So does that mean we don’t want the above bands to keep outputting? Does it mean if a Book of Love were to come out with a new album we wouldn’t be crazy-twitterpated? Does it mean that rumours of a Midge Ure-era Ultravox reunion album don’t make us all moist in anticipation? No, no, and no indeed.  It just means the idea of these golden era bands doing their thang once again should be taken as a pleasant call to an earlier time rather than the second coming of something bigger than music itself. A lesson Softsynth has learned the hard way…

Watch: The Human League – Never Let Me Go


3 Responses to “On reunions”

  1. Excellent post! Nothing was more magical to me at the time than OMD’s Architecture & Morality. I distinctly remember how mysterious, heart-wrenching and haunting that album sounded the minute I put it on and lay on my bed with the cover and sleeve to soak in the entire experience. I think part of it, to add to your insight, is that there’s an almost larger-than-life image we bestow on these artists when we’re young. As we age, and they do as well, we see clearly that they are merely mortal – like ourselves – with their wrinkles, jowels, jiggly upper arms, and other sagging features! This sort of ruins the fun, doesn’t it?! All of this simply impacts the “magic” you speak so concisely about! Anyhow, I must say that I too really enjoy the new Blancmange album, and an album I haven’t seen featured here yet is the latest from the great John Foxx (& the Maths). It’s my favourite album of the year so far! I can’t stop listening to it …It’s pure bliss to me!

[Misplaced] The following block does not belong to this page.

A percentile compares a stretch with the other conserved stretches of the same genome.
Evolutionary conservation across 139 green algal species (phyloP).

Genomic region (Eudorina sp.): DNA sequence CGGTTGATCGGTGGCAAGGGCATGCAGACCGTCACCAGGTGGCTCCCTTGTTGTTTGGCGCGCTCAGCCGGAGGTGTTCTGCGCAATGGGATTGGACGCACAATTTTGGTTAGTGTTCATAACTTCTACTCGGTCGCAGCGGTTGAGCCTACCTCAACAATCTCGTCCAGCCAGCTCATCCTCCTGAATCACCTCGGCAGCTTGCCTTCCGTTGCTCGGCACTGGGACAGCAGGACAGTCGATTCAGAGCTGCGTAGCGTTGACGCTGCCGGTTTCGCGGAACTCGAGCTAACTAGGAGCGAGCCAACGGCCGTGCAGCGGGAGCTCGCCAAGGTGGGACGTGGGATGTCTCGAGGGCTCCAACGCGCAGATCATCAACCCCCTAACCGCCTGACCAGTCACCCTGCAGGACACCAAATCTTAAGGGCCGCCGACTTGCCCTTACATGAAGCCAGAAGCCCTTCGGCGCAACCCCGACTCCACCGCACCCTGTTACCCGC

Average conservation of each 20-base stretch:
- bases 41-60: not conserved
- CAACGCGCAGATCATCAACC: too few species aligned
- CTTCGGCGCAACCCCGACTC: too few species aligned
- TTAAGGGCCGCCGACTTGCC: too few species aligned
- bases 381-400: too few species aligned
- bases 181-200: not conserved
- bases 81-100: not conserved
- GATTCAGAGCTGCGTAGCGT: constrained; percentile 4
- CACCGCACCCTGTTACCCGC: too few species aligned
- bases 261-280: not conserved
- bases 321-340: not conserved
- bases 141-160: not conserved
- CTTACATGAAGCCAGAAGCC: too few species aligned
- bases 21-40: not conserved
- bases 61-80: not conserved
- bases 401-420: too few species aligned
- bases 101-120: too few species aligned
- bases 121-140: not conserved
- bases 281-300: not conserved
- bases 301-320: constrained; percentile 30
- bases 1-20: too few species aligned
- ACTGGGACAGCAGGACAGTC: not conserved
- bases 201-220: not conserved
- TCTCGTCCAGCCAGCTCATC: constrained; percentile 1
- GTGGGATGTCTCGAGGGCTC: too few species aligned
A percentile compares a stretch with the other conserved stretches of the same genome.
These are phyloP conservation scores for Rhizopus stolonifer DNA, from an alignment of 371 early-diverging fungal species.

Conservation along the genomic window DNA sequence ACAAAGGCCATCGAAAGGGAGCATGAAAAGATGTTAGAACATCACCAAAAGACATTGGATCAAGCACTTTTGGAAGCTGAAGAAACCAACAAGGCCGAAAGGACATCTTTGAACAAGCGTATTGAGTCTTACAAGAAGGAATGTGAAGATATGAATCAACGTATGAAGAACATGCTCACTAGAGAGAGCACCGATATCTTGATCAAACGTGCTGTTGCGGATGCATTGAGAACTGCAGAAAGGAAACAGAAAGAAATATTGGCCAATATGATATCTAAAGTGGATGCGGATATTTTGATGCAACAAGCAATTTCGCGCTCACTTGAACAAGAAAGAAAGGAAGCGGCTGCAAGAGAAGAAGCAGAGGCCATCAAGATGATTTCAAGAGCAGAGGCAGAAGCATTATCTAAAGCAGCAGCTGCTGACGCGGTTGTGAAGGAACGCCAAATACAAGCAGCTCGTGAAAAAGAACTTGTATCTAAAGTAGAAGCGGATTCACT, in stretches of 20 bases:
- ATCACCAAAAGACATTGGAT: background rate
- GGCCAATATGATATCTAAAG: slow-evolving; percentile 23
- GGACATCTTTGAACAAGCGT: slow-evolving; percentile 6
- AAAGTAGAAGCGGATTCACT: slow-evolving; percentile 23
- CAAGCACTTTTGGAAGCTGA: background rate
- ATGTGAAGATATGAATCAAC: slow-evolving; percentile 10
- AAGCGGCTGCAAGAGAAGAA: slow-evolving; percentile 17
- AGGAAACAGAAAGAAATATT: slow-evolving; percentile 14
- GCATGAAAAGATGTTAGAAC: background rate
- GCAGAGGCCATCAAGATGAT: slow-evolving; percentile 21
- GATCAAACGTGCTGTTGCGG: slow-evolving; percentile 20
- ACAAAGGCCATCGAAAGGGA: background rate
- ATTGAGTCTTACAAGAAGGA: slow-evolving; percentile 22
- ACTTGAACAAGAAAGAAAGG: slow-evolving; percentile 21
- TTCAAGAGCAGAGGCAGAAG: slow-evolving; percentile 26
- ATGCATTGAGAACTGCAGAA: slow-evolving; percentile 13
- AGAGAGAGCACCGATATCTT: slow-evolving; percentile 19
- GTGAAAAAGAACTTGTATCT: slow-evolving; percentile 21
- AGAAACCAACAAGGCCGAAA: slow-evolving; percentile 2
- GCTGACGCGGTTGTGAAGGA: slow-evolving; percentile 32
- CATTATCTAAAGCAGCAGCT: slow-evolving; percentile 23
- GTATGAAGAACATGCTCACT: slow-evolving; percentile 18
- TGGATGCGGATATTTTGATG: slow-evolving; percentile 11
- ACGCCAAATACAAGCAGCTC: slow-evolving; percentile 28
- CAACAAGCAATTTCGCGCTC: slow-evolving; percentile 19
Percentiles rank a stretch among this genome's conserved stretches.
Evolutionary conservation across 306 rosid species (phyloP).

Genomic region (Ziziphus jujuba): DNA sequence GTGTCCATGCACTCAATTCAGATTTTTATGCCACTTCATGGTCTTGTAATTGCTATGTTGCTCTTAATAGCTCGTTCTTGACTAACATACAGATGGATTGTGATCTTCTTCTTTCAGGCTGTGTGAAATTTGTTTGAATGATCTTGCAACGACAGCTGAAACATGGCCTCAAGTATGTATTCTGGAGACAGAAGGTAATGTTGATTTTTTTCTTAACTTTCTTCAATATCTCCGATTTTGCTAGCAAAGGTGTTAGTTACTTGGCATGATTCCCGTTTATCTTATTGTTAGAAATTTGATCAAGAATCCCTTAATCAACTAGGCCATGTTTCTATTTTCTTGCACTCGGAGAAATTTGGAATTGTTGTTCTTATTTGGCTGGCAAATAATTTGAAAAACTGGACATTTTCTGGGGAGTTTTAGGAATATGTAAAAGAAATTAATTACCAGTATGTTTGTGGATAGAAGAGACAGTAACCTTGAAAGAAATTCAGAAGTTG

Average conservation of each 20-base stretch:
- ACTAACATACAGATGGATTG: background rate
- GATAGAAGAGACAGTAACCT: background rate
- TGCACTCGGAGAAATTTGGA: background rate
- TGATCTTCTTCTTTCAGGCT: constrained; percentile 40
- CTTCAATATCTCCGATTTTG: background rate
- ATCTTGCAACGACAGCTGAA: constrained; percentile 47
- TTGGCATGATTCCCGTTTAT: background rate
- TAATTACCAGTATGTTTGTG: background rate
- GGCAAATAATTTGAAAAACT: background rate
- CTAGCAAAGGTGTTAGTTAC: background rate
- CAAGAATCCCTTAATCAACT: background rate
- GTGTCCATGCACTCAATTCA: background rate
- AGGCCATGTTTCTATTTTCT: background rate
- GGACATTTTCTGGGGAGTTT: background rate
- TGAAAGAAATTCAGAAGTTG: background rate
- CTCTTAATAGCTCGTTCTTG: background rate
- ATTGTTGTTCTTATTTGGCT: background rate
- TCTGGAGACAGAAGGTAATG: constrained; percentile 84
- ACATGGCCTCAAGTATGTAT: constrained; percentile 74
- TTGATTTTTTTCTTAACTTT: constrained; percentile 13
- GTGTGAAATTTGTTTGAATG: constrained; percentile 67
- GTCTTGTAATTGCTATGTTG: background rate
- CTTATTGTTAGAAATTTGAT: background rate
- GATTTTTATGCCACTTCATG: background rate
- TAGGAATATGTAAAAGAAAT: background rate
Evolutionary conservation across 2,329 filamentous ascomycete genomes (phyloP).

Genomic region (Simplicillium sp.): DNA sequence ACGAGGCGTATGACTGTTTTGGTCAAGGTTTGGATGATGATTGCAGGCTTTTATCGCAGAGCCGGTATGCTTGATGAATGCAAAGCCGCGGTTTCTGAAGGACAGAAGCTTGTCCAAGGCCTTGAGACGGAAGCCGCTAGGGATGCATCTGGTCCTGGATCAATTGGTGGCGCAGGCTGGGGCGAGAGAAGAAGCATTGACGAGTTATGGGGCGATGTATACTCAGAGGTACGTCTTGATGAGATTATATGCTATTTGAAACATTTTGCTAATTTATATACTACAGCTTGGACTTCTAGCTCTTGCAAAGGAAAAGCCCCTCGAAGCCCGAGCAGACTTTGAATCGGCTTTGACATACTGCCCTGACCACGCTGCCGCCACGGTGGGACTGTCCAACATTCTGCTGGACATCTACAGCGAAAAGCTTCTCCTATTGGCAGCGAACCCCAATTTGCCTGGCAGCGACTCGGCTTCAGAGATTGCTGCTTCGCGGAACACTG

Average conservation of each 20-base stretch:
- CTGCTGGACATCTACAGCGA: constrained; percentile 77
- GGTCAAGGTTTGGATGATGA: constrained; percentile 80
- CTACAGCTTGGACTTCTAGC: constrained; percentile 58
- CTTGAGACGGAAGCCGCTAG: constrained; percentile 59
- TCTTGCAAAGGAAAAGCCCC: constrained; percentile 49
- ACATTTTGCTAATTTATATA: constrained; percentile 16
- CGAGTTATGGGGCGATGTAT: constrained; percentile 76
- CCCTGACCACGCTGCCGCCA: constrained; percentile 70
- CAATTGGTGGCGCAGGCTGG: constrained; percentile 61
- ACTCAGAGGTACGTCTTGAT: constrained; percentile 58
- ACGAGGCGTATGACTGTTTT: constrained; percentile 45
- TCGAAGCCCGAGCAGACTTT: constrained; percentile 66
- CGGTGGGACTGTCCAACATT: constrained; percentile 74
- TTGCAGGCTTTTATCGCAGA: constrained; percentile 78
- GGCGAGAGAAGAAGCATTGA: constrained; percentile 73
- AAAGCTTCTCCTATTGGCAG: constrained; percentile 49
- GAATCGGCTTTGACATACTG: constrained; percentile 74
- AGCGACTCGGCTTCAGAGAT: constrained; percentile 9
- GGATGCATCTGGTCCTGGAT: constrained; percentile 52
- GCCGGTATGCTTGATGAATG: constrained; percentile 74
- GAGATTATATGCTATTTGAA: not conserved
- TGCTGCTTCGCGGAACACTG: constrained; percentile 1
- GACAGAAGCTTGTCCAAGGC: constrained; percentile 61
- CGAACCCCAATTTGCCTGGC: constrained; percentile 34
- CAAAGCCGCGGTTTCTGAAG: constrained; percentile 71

2. Their fuzzy 70s riffing pleasantly recalls the classic T-Rex sound although it does turn into a gimmick at times and gets a little bit irritating in places – especially when the songwriting isnt as good as on lead single Weekend .

  3. Oh well written and haven’t we all learned the hard way? Yet still, I pine for a Thompson Twins reunion. Almost as much as I hope my beloved Alphaville tour the states. Now there’s a band that has stuck with it, and put out some damn good stuff consistently. Even at 52, Marian’s voice is still impeccable.